This summer, for the first time, significant numbers of handicapped children will attend camp under our annual Send a Kid to Camp program. My associate, Michelle Green, interviewed one such camper last week. Her report: Ten-year-old LaVon Oliver has a lot in common with his young neighbors near 14th and T Streets NW. He likes to shoot baskets. He'd rather play Nintendo than do his homework. And he has been taught to avoid the open-air drug markets a few blocks from his home.

But LaVon's life is very different from those of most of his peers. He was born almost completely deaf. Even with the help of hearing aids, he can barely perceive voices and can utter only a few phrases. Although he's studying speech and lip-reading, LaVon communicates primarily through sign language.

LaVon, who attends the intermediate division of Kendall Demonstration School on the campus of Gallaudet University, is one of 19 hearing-impaired children who will be attending camp in July under the Send a Kid to Camp program (he'll go to Camp Goodwill). Volunteer interpreters, along with teachers from Kendall, will help the youngsters get the most out of their stay.

LaVon learned to swim last summer at the Lions Camp for the Deaf. But at Goodwill, he'll share a pool with hearing as well as hearing-impaired kids. "I used to worry about him around the other children," said LaVon's mother, Michelle Barr. "But I'm not as overprotective as I previously was. I found out that my overprotection was closing him up. He has to deal with reality at some point."

Michelle, whose 2-month-old daughter Sharon now takes up a great deal of her energy, pointed out that LaVon can take care of himself around other kids. "I send him over to visit my mother, who lives in public housing, and a lot of the kids tease him, and it can be really frustrating. But he loves visiting with his cousins and playing with the kids in the parking lot. He teaches the kids to sign."

Michelle added that LaVon taught her most of the sign language she knows. "I'd taken classes over at Kendall for two years, but most of the stuff I learned from him," she said.

LaVon has two hearing aids, but his mother said that he avoids wearing them. "I think he's still somewhat ashamed of needing the hearing aids," she lamented. "He's 'lost' two sets -- but I'll bet he hid them somewhere. He'll wear them in school, and he'll wear them to church, but the minute he comes through our door they come off."

LaVon can pick up vibrations, and his mother attracts his attention by clapping loudly. He seemed a little confused by a question about what he wanted to do when he was older, but gamely tried to sign, ignoring his mother's attempts to get his attention.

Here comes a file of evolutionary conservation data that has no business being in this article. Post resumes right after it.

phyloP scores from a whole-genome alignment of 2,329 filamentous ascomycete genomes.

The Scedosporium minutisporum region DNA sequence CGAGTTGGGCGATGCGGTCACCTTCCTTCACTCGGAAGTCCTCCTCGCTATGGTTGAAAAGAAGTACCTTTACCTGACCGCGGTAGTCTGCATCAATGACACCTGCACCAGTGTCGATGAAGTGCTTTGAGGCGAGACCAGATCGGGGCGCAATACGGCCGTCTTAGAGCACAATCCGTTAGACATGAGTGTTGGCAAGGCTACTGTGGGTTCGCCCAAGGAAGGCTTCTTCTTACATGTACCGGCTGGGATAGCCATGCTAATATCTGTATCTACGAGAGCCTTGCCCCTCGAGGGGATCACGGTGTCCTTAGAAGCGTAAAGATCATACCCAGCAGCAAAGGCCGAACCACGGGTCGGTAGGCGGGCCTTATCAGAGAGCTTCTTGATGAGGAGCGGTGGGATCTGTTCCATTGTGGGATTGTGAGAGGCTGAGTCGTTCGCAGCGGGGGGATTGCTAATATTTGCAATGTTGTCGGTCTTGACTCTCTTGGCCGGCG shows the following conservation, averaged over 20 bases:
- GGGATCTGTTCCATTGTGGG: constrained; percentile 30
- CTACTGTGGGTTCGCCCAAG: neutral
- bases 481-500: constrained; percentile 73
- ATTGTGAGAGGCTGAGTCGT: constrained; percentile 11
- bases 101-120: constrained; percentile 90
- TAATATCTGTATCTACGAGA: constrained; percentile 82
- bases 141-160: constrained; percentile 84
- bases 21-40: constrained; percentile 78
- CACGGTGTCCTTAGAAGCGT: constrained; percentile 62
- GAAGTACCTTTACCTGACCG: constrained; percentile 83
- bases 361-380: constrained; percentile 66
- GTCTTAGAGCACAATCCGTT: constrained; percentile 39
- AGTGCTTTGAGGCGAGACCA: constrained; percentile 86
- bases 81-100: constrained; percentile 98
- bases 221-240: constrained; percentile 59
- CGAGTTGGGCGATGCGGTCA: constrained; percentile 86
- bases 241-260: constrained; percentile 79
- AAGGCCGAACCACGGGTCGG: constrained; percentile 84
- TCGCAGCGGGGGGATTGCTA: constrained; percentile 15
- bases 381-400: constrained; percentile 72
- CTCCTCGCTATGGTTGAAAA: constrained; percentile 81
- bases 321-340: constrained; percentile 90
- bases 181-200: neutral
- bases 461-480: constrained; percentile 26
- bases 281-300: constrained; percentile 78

"Do you understand the question?" his mother signed. "If you don't understand you have to say so. It's okay if you don't understand. We will not get mad, but I need to know so I can help you."

Suddenly LaVon's face lit up. He pretended to be steering a car, then rubbed his chin several times. His mother laughed loudly. "He wants to learn to drive and grow a beard," she interpreted.

LaVon indicated that he likes to write and draw by pantomiming those actions. He also demonstrated that he loves Sunday school. He signed the word "church" and pronounced the words "Praise the Lord" while pointing at a Bible on a nearby table.

"The church has been there for us in so many ways," Michelle emphasized. "I'm a recovering {cocaine} addict. {Mount Sinai Baptist} Church has a drug and alcohol program that gave me something to hold onto. I've been clean -- no, I've been delivered -- for 19 months now."

LaVon has a brother, 17-year-old DeAngelo, who is presently at Oak Hill, a city-run juvenile detention center. "When I came clean, his life turned around, too," his mother said. "He and LaVon are close. LaVon comes with me to visit him at the center. DeAngelo knows how to sign, and he's even more protective of LaVon than I am. He's studying for his G.E.D., and hopefully he'll be allowed home visits next month."

Michelle does not work at present because of the baby. She is glad LaVon will have a chance to get out of the house and away from the neighborhood next month. "I want him to gain some independence, but I worry about him a lot around here," she said.

And what does LaVon hope to gain from camp? LaVon signed the word "candy." "I saw that!" exclaimed his mother. They both laughed. He may have closed-caption television and hearing aids, but when it comes to junk food, LaVon has a lot in common with his peers.


Make a check or money order payable to Send a Kid to Camp, and mail it to Bob Levey, The Washington Post, Washington, D.C., 20071.

In hand as of June 15: $76,003.09.

Our goal: $275,000.